• Don’t apply for a credit card too many times
  • Don’t apply for another card soon after being rejected
  • Don’t apply if you can’t meet the application requirements

Credit card issuers require a wide range of information before they can make a decision about your application. By learning more about these requirements and the common reasons applications are declined, you can make informed decisions about what cards to apply for and increase your chances of approval in the future.

Frequently asked questions

I’ve tried to move my balance on my current card to another card with a balance transfer offer but my applications keep getting rejected. What should I do?

Frequent applications and rejection can hurt your credit rating. In this case, you may want to wait a few months and then find a card that suits your needs and also has eligibility requirements you can meet.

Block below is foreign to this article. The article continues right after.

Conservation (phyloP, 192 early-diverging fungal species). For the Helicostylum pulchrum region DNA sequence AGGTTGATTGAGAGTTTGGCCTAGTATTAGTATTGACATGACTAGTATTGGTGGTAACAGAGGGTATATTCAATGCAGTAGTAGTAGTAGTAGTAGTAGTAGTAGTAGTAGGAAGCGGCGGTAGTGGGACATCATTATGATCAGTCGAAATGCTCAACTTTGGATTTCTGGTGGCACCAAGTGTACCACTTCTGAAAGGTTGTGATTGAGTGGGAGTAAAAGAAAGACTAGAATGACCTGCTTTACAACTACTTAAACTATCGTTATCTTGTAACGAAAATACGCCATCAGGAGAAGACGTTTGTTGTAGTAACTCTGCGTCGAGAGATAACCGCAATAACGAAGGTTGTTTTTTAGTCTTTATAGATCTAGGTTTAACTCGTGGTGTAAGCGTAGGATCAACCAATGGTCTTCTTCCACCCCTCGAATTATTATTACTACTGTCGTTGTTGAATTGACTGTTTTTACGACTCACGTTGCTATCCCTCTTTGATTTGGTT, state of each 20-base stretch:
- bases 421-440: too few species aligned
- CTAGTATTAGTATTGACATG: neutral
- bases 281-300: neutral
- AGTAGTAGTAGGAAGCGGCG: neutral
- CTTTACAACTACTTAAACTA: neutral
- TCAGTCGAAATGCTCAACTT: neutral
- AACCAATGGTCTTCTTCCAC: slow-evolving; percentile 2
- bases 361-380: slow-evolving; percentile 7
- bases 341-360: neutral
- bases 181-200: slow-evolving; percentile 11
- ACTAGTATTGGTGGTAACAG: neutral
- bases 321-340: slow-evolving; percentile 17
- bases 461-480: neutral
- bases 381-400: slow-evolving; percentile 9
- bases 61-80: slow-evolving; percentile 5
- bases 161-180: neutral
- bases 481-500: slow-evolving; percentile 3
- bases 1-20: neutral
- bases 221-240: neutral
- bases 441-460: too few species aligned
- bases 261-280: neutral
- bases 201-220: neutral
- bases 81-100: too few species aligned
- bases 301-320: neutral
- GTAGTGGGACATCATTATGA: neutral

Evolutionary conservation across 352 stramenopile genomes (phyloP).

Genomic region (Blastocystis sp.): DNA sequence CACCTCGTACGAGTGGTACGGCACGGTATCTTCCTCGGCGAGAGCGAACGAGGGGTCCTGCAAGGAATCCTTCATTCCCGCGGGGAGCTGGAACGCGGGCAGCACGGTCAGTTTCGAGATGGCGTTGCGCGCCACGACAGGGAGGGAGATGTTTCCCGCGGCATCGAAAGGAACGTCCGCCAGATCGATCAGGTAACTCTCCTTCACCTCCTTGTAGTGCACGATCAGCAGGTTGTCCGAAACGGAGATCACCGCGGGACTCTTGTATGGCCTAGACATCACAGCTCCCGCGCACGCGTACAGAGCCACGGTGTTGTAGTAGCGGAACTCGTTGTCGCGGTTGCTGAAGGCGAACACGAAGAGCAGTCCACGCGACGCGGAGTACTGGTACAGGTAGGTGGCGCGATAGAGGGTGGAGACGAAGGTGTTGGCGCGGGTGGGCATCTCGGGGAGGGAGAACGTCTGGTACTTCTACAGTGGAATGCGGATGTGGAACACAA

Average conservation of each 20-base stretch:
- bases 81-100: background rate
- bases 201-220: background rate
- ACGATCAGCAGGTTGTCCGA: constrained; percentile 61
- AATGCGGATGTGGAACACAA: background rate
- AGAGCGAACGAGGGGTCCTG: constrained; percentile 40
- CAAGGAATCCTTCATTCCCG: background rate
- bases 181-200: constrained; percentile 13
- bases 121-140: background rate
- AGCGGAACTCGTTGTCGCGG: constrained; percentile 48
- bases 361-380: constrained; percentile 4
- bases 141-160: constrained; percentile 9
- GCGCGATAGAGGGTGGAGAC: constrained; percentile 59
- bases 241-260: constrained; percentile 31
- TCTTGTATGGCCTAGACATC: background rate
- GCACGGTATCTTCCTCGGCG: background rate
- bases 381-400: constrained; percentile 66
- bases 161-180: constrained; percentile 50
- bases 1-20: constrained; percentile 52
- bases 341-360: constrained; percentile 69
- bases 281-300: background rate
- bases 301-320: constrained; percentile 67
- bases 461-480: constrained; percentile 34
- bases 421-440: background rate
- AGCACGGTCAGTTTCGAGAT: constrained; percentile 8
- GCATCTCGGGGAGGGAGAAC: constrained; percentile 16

I’m retired. How will this affect my application?

It depends on the card. Lenders look at someone’s income and employment details, so it’spossible to still get a credit card when you’re retired if you meet the minimum income requirements.

I’m new at my current job. How long should I wait before applying?

Card issuers generally require a minimum of two to four months of employment with your current employer. Alternatively, you may be asked to provide a letter from your employer confirming the terms of your employment and salary.

How hard is it to get approval for your first credit card?

Credit card issuers consider many different factors before approving or declining an application. While you may not have much credit history if it’s your first credit card application, other details such as your employment and income can help you get approval.